Getting Your Protein the Vegetarian Way

Friday, February 28, 2014

fresh stew

By Catherine Cioffi, RD Contributing blogger

The type of protein you choose to eat has become a hot topic in America. According to the 2010 Dietary Guidelines for Americans, adults should focus on lean protein, from a variety of sources. This can include lean cuts of poultry and meat, and fish. The guidelines also encourage “plant-based” proteins for both vegetarians and meat-eaters alike.

Plant-Based Proteins
Plants and vegetables that offer a good source of protein include beans, peas and lentils (legumes), whole grains, nuts and seeds, and soy-based foods (such as tofu, tempeh, and edamame). For vegetarians and vegans, getting enough protein is essential to ensure proper nutrition.

The downside with these plant-based foods, however, is that most aren’t “complete” sources of protein. A “complete” protein is made up of all 9 essential amino acids, which are the building blocks of protein. If a protein food only contains some of these essential amino acids, such as whole grains or beans, it is then considered an “incomplete” protein.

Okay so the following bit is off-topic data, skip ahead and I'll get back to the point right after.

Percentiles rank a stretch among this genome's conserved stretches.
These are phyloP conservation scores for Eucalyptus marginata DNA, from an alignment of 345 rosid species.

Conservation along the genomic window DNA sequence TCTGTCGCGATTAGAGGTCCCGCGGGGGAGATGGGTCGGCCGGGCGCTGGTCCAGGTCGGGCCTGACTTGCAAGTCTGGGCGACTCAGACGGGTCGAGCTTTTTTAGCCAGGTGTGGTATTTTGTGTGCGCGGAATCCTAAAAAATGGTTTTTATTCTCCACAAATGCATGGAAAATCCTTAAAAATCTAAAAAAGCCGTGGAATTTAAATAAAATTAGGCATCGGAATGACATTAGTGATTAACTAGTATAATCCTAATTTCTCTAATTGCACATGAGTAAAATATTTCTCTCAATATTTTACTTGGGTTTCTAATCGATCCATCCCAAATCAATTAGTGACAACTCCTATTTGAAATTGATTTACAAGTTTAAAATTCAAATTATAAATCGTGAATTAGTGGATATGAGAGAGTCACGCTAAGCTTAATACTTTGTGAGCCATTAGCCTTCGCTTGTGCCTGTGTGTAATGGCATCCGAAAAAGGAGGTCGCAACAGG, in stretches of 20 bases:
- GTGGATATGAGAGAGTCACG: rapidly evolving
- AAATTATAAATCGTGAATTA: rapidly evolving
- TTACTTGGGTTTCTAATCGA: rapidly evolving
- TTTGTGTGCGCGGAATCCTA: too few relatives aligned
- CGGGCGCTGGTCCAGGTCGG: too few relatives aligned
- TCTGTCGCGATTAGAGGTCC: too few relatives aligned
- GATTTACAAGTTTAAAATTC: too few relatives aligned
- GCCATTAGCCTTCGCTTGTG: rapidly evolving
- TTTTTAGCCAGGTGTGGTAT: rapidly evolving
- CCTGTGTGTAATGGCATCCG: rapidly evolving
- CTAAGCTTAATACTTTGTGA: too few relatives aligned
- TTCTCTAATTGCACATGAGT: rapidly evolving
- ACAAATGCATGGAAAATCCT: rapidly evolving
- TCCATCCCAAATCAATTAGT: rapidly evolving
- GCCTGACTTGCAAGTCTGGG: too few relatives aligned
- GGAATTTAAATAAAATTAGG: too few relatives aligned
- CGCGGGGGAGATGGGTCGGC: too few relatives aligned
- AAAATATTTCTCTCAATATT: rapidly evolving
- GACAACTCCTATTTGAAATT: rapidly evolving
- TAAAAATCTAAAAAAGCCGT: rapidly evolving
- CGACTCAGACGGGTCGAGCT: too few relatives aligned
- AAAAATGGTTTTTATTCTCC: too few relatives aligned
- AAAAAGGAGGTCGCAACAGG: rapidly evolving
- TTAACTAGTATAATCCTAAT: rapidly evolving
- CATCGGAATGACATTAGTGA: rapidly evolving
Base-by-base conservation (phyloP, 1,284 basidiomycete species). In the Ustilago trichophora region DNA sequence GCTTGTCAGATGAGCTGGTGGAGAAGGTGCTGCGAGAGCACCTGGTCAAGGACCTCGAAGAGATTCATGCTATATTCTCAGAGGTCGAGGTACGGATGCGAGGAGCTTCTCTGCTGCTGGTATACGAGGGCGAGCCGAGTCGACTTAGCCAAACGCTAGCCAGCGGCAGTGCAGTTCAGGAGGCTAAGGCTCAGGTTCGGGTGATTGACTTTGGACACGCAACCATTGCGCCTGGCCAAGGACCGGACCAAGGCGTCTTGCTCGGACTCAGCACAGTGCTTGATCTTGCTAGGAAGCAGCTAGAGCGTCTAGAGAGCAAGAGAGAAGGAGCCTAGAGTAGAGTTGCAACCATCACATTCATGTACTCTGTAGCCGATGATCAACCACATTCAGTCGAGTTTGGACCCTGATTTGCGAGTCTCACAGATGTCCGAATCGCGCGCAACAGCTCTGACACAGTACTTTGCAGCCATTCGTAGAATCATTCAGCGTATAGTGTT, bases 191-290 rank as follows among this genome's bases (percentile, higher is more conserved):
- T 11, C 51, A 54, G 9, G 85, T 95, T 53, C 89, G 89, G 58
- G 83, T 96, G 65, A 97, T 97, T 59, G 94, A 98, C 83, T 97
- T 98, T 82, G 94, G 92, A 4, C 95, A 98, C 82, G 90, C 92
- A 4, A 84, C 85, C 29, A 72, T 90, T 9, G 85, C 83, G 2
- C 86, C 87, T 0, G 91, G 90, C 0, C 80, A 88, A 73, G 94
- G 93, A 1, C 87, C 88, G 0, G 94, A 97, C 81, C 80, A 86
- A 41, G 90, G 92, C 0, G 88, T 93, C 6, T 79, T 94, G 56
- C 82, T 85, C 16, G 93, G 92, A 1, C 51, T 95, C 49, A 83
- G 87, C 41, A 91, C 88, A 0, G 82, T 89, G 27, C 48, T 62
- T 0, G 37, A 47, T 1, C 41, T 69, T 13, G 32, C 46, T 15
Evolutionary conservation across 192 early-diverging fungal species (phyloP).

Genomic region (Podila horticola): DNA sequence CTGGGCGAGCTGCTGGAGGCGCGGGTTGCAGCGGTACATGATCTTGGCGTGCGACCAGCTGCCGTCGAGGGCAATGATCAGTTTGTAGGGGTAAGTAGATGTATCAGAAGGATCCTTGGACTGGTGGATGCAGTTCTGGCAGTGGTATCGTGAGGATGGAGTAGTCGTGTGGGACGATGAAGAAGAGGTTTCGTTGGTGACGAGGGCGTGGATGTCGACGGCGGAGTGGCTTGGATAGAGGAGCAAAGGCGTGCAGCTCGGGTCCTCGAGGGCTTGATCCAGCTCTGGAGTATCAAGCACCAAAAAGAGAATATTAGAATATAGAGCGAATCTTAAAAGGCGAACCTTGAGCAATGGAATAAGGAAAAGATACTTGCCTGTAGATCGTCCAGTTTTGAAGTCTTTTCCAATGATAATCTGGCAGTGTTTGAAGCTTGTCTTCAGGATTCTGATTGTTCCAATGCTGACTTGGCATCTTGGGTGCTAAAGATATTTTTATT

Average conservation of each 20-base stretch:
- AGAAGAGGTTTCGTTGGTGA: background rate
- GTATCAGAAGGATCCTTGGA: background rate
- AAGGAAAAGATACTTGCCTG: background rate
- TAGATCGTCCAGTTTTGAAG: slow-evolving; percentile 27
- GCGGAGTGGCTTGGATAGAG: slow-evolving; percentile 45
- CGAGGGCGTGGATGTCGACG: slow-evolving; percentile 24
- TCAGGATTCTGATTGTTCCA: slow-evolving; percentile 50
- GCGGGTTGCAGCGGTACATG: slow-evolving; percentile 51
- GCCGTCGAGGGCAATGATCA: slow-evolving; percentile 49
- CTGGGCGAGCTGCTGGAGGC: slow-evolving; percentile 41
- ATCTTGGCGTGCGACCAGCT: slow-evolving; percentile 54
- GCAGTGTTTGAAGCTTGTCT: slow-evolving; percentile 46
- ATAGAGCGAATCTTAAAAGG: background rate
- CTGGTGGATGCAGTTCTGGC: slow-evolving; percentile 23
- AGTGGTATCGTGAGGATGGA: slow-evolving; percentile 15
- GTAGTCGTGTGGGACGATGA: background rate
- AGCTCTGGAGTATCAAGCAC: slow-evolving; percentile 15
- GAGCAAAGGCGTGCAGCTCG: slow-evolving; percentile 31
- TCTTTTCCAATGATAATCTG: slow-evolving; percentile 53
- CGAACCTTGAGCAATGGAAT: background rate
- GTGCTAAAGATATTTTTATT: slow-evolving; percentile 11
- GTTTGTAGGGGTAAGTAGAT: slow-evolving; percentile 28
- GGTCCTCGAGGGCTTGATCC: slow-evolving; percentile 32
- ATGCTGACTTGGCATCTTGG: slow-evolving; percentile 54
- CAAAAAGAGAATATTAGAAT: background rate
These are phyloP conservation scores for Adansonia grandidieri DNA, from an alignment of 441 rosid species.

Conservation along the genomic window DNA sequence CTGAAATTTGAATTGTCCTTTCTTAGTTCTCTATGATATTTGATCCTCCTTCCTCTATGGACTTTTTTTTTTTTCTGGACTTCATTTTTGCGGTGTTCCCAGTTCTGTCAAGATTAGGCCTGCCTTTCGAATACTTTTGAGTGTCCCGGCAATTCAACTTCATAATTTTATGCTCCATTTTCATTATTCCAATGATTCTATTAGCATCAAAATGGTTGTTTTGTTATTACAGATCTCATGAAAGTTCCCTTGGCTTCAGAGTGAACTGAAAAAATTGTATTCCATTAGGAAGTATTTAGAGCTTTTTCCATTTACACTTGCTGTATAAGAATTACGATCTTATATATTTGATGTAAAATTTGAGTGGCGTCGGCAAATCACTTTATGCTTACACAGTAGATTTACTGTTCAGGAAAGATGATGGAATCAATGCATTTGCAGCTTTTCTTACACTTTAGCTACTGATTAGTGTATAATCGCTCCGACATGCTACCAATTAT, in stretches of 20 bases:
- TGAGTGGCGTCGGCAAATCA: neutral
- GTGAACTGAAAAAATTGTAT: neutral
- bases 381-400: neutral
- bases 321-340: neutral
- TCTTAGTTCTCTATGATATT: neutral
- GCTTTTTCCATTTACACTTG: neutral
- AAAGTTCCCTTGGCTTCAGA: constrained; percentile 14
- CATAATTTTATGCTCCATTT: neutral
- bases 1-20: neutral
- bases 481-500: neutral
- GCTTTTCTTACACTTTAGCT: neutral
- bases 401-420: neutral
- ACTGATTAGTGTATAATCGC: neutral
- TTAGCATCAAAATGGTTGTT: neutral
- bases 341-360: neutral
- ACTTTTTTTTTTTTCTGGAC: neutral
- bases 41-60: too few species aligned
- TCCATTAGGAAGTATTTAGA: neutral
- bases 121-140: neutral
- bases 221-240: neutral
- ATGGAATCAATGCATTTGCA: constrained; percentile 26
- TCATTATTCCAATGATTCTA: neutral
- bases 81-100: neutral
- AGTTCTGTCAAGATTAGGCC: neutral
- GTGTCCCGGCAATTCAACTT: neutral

Building a Complete Diet
The best way to offset these insufficiencies in plant-based proteins is by eating a varied diet. At meals, one idea is to pair different types of plant-based proteins. This ensures that even if one source is missing a certain amino acid, the other source does provide it, and vice versa.

Mixing incomplete with complete proteins is another option. All animal sources of protein (like meat, poultry, fish, and dairy products) are considered complete. Certain plant-based foods, such as the soy-based foods and quinoa, also feature all of the essential amino acids.

Ideas for pairing proteins:
When you start to get creative, the possibilities for pairing proteins are endless. Below are a few examples of easy, yet delicious ideas:

  • Whole grain and beans such as whole grain pilaf with beans and greens
  • Beans and nuts such as veggie chili with mixed beans, cashews, and sweet potatoes
  • Whole grains and nuts such as whole wheat noodles with peanut sauce and chopped nuts
  • Dairy and whole grains such as cheesy whole wheat pasta

 

TELL ME: What’s your favorite way to build a delicious, meatless meal?

Filed under Healthy Eating, Meal Ideas, Nutrition Basics  |  Comments: 0


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